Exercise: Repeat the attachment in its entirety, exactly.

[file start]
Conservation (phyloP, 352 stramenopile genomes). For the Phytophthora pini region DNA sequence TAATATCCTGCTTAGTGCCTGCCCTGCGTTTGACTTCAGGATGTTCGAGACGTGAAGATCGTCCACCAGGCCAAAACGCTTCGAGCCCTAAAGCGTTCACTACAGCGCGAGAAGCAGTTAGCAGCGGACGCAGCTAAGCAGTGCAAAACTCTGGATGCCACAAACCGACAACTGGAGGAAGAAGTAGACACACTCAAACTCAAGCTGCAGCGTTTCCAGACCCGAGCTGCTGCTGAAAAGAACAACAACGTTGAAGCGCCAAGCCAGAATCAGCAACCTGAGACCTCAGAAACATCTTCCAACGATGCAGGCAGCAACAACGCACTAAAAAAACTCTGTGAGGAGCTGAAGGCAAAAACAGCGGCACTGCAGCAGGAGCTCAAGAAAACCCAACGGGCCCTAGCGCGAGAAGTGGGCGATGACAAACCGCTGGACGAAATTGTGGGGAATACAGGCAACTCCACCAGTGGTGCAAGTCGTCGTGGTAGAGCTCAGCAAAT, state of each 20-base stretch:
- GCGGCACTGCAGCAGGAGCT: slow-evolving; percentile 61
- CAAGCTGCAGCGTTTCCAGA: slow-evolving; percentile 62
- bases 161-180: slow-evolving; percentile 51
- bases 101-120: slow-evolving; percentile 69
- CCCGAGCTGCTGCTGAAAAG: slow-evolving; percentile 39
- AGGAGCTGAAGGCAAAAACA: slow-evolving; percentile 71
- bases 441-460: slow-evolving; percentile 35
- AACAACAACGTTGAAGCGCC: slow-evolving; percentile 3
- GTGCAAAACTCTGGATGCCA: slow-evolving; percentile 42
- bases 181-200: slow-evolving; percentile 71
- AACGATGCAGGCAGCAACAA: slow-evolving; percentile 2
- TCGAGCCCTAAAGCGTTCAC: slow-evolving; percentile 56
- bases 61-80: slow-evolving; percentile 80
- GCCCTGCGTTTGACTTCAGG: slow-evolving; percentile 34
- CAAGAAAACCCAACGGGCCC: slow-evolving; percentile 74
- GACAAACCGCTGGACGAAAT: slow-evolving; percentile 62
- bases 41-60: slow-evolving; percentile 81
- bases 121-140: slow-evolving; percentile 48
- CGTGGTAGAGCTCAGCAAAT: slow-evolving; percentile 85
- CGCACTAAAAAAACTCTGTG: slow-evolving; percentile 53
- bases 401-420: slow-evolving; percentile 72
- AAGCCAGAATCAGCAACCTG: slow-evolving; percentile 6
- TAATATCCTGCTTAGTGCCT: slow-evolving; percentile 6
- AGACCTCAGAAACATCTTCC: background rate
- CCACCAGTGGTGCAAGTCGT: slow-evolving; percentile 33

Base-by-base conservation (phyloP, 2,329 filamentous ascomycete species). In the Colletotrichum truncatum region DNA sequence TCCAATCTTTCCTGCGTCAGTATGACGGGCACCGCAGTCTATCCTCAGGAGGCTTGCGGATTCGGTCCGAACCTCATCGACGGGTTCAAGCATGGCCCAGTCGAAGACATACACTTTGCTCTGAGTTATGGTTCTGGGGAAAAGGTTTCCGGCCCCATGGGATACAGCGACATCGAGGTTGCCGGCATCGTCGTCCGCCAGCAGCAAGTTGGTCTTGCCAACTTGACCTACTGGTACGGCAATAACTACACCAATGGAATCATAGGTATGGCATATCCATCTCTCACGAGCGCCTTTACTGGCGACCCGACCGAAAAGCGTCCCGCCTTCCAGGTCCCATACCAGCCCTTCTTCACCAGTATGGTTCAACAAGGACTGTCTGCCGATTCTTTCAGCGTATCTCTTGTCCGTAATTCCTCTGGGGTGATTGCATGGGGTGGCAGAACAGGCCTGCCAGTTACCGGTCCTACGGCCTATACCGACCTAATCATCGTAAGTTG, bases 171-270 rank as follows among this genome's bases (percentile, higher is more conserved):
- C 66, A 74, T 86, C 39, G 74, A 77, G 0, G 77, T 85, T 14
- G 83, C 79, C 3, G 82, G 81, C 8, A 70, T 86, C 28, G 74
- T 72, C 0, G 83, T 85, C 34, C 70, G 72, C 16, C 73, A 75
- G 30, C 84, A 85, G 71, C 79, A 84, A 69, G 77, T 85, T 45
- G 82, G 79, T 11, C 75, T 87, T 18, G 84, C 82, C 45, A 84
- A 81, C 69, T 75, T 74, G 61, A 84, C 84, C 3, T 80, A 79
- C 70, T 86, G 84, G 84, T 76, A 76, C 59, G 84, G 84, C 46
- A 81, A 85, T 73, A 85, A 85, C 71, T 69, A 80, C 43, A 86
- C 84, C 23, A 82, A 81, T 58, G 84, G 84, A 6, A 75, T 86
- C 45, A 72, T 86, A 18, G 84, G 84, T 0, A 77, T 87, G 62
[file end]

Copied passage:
Conservation (phyloP, 352 stramenopile genomes). For the Phytophthora pini region DNA sequence TAATATCCTGCTTAGTGCCTGCCCTGCGTTTGACTTCAGGATGTTCGAGACGTGAAGATCGTCCACCAGGCCAAAACGCTTCGAGCCCTAAAGCGTTCACTACAGCGCGAGAAGCAGTTAGCAGCGGACGCAGCTAAGCAGTGCAAAACTCTGGATGCCACAAACCGACAACTGGAGGAAGAAGTAGACACACTCAAACTCAAGCTGCAGCGTTTCCAGACCCGAGCTGCTGCTGAAAAGAACAACAACGTTGAAGCGCCAAGCCAGAATCAGCAACCTGAGACCTCAGAAACATCTTCCAACGATGCAGGCAGCAACAACGCACTAAAAAAACTCTGTGAGGAGCTGAAGGCAAAAACAGCGGCACTGCAGCAGGAGCTCAAGAAAACCCAACGGGCCCTAGCGCGAGAAGTGGGCGATGACAAACCGCTGGACGAAATTGTGGGGAATACAGGCAACTCCACCAGTGGTGCAAGTCGTCGTGGTAGAGCTCAGCAAAT, state of each 20-base stretch:
- GCGGCACTGCAGCAGGAGCT: slow-evolving; percentile 61
- CAAGCTGCAGCGTTTCCAGA: slow-evolving; percentile 62
- bases 161-180: slow-evolving; percentile 51
- bases 101-120: slow-evolving; percentile 69
- CCCGAGCTGCTGCTGAAAAG: slow-evolving; percentile 39
- AGGAGCTGAAGGCAAAAACA: slow-evolving; percentile 71
- bases 441-460: slow-evolving; percentile 35
- AACAACAACGTTGAAGCGCC: slow-evolving; percentile 3
- GTGCAAAACTCTGGATGCCA: slow-evolving; percentile 42
- bases 181-200: slow-evolving; percentile 71
- AACGATGCAGGCAGCAACAA: slow-evolving; percentile 2
- TCGAGCCCTAAAGCGTTCAC: slow-evolving; percentile 56
- bases 61-80: slow-evolving; percentile 80
- GCCCTGCGTTTGACTTCAGG: slow-evolving; percentile 34
- CAAGAAAACCCAACGGGCCC: slow-evolving; percentile 74
- GACAAACCGCTGGACGAAAT: slow-evolving; percentile 62
- bases 41-60: slow-evolving; percentile 81
- bases 121-140: slow-evolving; percentile 48
- CGTGGTAGAGCTCAGCAAAT: slow-evolving; percentile 85
- CGCACTAAAAAAACTCTGTG: slow-evolving; percentile 53
- bases 401-420: slow-evolving; percentile 72
- AAGCCAGAATCAGCAACCTG: slow-evolving; percentile 6
- TAATATCCTGCTTAGTGCCT: slow-evolving; percentile 6
- AGACCTCAGAAACATCTTCC: background rate
- CCACCAGTGGTGCAAGTCGT: slow-evolving; percentile 33

Base-by-base conservation (phyloP, 2,329 filamentous ascomycete species). In the Colletotrichum truncatum region DNA sequence TCCAATCTTTCCTGCGTCAGTATGACGGGCACCGCAGTCTATCCTCAGGAGGCTTGCGGATTCGGTCCGAACCTCATCGACGGGTTCAAGCATGGCCCAGTCGAAGACATACACTTTGCTCTGAGTTATGGTTCTGGGGAAAAGGTTTCCGGCCCCATGGGATACAGCGACATCGAGGTTGCCGGCATCGTCGTCCGCCAGCAGCAAGTTGGTCTTGCCAACTTGACCTACTGGTACGGCAATAACTACACCAATGGAATCATAGGTATGGCATATCCATCTCTCACGAGCGCCTTTACTGGCGACCCGACCGAAAAGCGTCCCGCCTTCCAGGTCCCATACCAGCCCTTCTTCACCAGTATGGTTCAACAAGGACTGTCTGCCGATTCTTTCAGCGTATCTCTTGTCCGTAATTCCTCTGGGGTGATTGCATGGGGTGGCAGAACAGGCCTGCCAGTTACCGGTCCTACGGCCTATACCGACCTAATCATCGTAAGTTG, bases 171-270 rank as follows among this genome's bases (percentile, higher is more conserved):
- C 66, A 74, T 86, C 39, G 74, A 77, G 0, G 77, T 85, T 14
- G 83, C 79, C 3, G 82, G 81, C 8, A 70, T 86, C 28, G 74
- T 72, C 0, G 83, T 85, C 34, C 70, G 72, C 16, C 73, A 75
- G 30, C 84, A 85, G 71, C 79, A 84, A 69, G 77, T 85, T 45
- G 82, G 79, T 11, C 75, T 87, T 18, G 84, C 82, C 45, A 84
- A 81, C 69, T 75, T 74, G 61, A 84, C 84, C 3, T 80, A 79
- C 70, T 86, G 84, G 84, T 76, A 76, C 59, G 84, G 84, C 46
- A 81, A 85, T 73, A 85, A 85, C 71, T 69, A 80, C 43, A 86
- C 84, C 23, A 82, A 81, T 58, G 84, G 84, A 6, A 75, T 86
- C 45, A 72, T 86, A 18, G 84, G 84, T 0, A 77, T 87, G 62